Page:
This is an old story. I’ve told the story on countless bike rides over the years, but I’ve never written it down. So, 28 years after the fact, here it is, to the best of my recollection. And fortunately, this was not lost to the ages. My father was there with the camera, and got some pictures. So I actually have a record of this experience.
It was May 28th, 1978. I was 18 and just graduated out of Junior racing and into Category 2. There were three big races over Memorial Day Weekend, culminating in the Tour of Somerville. This particular story concerns the Sunday race, which was the Tour of Nutley in Nutley, New Jersey. I’ve always wished that my greatest bike racing memory could have been attached to a place with a less-goofy name, but such is life.
The race was 100km around a course in downtown Nutley. It was about 60 laps. There were probably 200 riders in the field, and it was nothing particularly out of the ordinary for me at the time. There were riders from all the big teams at the time, including most of the U.S. National Team and a few riders from Europe. We started out and I just rode in the pack.
Somewhere along the way a breakaway got started and they got quite far ahead of the pack. I didn’t think much about it, since I had no (well, not many) aspirations of greatness at the time. But at about 20 laps to go, I found myself at the front of the pack. We were going along at racing speed, which was probably about 25-28mph, but I was just sort of loafing. I saw a guy in a red jersey take off from the front. I was just watching him go, figuring that he wouldn’t get far by himself. But then I saw John Quinn, who was the guy who ran my racing club, standing on the side of the road. He saw me at the front and yelled, “Go after him!” So I did. I jumped up and got on his wheel. He pulled me around for two laps before he even let me take a turn pulling. I took a quick look back and I couldn’t see the pack. When I pulled through he said something to me like, “No! Bigger gear!” So I dropped into a big gear and took a pull.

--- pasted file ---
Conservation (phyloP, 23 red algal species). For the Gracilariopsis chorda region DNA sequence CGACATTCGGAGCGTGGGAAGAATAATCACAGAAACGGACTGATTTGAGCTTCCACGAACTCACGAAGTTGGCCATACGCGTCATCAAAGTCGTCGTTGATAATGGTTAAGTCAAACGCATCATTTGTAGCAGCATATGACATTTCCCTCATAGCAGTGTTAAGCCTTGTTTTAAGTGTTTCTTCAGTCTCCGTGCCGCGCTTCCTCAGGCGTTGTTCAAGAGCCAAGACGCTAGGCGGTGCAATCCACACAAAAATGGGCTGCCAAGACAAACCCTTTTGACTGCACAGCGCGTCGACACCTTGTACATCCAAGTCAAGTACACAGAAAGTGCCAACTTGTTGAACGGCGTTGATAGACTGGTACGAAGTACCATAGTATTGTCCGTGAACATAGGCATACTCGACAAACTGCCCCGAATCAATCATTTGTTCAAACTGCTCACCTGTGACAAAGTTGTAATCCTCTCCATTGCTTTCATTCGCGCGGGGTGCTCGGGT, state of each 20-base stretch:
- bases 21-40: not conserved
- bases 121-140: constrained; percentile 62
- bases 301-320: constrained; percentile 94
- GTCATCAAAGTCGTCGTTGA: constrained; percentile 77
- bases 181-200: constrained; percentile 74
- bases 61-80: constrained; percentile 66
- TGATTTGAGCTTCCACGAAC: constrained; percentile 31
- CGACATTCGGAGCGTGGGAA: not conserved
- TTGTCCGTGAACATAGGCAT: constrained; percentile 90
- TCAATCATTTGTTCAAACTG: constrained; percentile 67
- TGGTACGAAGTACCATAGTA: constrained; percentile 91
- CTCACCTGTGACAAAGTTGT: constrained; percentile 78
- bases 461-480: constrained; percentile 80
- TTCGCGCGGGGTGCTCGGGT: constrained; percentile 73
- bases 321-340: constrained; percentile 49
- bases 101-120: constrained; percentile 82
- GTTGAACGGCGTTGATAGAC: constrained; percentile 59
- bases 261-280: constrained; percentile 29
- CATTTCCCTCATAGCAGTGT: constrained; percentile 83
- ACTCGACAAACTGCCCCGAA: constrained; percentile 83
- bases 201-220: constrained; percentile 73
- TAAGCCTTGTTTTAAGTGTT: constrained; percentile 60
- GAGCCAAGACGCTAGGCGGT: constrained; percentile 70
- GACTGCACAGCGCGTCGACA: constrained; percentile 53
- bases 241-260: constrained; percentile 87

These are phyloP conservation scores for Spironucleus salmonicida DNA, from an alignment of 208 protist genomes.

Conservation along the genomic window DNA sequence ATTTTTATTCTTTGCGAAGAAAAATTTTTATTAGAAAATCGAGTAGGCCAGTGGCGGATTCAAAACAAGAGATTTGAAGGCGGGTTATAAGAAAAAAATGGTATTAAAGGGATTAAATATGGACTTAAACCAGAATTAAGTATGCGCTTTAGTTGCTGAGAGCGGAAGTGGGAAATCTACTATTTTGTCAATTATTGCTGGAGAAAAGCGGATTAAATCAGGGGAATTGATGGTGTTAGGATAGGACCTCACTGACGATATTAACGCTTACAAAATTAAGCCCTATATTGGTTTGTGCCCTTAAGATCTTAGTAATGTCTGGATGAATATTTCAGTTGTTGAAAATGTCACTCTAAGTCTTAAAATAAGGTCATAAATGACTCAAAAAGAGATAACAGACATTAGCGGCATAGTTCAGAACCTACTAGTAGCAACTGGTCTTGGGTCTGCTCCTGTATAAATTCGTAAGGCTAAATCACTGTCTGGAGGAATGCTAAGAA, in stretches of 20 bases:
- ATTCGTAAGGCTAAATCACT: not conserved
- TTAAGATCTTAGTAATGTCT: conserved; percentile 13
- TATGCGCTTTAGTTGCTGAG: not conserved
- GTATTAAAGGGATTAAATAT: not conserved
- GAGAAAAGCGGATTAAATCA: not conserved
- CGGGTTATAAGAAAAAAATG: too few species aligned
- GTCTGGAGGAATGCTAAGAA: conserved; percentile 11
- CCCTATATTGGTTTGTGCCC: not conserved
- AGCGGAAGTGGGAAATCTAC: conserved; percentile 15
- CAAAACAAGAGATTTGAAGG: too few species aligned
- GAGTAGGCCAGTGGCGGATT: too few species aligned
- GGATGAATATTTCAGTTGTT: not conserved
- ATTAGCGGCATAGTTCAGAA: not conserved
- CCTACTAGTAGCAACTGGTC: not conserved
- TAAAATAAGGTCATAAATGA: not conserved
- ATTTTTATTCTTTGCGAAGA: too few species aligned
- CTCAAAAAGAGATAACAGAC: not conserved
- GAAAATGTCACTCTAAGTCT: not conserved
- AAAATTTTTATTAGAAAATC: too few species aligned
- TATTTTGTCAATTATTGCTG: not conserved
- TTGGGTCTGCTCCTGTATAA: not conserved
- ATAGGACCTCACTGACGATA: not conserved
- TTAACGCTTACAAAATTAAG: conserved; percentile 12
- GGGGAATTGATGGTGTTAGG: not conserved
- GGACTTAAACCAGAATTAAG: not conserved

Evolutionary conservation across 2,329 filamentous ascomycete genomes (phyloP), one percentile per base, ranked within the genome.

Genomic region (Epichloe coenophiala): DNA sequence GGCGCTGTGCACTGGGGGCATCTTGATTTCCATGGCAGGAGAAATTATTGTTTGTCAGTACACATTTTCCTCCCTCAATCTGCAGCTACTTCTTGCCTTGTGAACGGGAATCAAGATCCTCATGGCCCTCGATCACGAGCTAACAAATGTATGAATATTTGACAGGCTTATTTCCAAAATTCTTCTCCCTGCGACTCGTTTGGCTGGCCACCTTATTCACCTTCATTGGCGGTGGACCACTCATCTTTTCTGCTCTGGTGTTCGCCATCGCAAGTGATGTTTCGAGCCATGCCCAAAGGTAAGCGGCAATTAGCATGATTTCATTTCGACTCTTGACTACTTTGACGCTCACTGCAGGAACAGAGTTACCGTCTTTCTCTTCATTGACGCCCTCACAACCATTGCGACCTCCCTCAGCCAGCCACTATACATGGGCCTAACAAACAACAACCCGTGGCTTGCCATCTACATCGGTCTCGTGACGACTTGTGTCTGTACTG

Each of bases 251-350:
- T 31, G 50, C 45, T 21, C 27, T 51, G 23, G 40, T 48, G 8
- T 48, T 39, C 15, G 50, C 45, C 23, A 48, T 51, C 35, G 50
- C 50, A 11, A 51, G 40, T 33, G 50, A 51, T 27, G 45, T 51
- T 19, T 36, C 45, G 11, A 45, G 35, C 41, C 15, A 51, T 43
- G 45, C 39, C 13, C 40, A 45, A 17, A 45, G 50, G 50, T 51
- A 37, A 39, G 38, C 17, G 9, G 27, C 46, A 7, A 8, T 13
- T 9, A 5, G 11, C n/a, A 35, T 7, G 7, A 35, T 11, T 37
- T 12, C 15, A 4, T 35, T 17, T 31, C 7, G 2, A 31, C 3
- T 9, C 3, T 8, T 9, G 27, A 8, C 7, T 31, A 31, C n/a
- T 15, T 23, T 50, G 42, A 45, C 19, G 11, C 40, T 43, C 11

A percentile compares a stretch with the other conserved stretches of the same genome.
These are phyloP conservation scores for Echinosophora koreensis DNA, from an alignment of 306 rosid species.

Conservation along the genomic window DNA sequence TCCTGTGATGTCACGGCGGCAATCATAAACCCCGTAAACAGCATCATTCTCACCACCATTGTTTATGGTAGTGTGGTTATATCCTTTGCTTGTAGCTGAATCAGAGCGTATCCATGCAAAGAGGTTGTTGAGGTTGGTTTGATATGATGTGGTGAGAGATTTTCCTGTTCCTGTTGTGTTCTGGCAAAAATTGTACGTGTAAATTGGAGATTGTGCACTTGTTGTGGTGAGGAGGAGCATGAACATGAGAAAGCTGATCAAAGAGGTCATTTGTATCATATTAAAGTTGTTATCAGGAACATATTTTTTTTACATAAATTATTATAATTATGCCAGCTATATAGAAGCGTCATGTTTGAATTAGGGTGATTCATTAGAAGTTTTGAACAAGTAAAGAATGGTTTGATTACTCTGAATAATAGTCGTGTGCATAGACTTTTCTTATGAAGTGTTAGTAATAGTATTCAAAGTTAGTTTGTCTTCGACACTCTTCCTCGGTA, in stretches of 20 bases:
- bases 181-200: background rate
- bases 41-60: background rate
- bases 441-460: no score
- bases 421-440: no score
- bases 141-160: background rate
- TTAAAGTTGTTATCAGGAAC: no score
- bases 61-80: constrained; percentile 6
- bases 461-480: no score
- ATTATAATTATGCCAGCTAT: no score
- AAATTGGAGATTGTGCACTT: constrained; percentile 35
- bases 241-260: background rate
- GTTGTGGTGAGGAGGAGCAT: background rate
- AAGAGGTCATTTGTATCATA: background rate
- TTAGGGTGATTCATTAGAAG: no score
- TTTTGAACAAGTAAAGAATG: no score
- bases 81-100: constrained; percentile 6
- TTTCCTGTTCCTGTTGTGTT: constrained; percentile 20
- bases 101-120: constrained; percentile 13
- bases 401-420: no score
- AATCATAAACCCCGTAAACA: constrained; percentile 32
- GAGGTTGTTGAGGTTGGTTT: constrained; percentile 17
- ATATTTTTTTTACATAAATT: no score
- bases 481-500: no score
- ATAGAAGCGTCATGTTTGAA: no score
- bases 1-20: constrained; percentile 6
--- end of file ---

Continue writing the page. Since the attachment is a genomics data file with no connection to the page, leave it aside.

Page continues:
We traded off pulling for a couple of laps before I looked back and saw two other guys coming up to join us. I thought this was a Good Thing, since I didn’t think I’d last in a two-man breakaway. With four, I thought we’d have a good chance of making it to the finish without being caught. When they joined us, we settled into a pace line and life was good.
I hadn’t thought much about who these guys were, but the announcer started telling the crowd about us when we passed the starting line. It turned out that the guy who started the breakaway was Tom Doughty, who was on the National Team. The two other guys who joined us were Kent Bostick and Rick Baldwin. This was where I started to get scared. I used to get pumped up for races by reading race reports from Velo News, and so I knew that Rick had finished 8th in the 1977 National Road Championship, and I remembered reading how the National Team coach was “drooling over the raw power of big-boned Kent Bostick”. Suddenly I was feeling like I was a bit out of my element. I was a just-graduated-from-juniors kid. Yikes.
After a few laps, we got within sight of the front breakaway. But we didn’t quite catch them. To my credit, I was not the first to fade. It was either Kent or Rick who first started to lose it. But we were all getting tired. All of us except for Tom, the National Team guy. He finally got tired of pulling us and just left to join the front group. By this time there were only about five laps to go. I was still holding out hope that we could make it to the finish, but it was not to be. I ended up riding by myself, trying desperately to stay away from the pack. But at one lap to go, just as I passed the finish line, the pack blew by me like a train. I could barely turn the pedals by that time. So I just wobbled over to the side of the road and fell over on the grass.
Some people from my club picked me up and carried me over to a wall and sort of propped me up there. They gave me something to drink. I was a bit delerious at that point, but I still knew that I’d done something that everyone considered to be amazing. So even though I felt half-dead, it was fun.
So this was my greatest single day of bike riding ever. It was great fun. It was my greatest triumph and greatest defeat all at the same time. And I wish I could have had more like it. I had other days of triumph, but this was the only time where I could truly say that I’d given it all.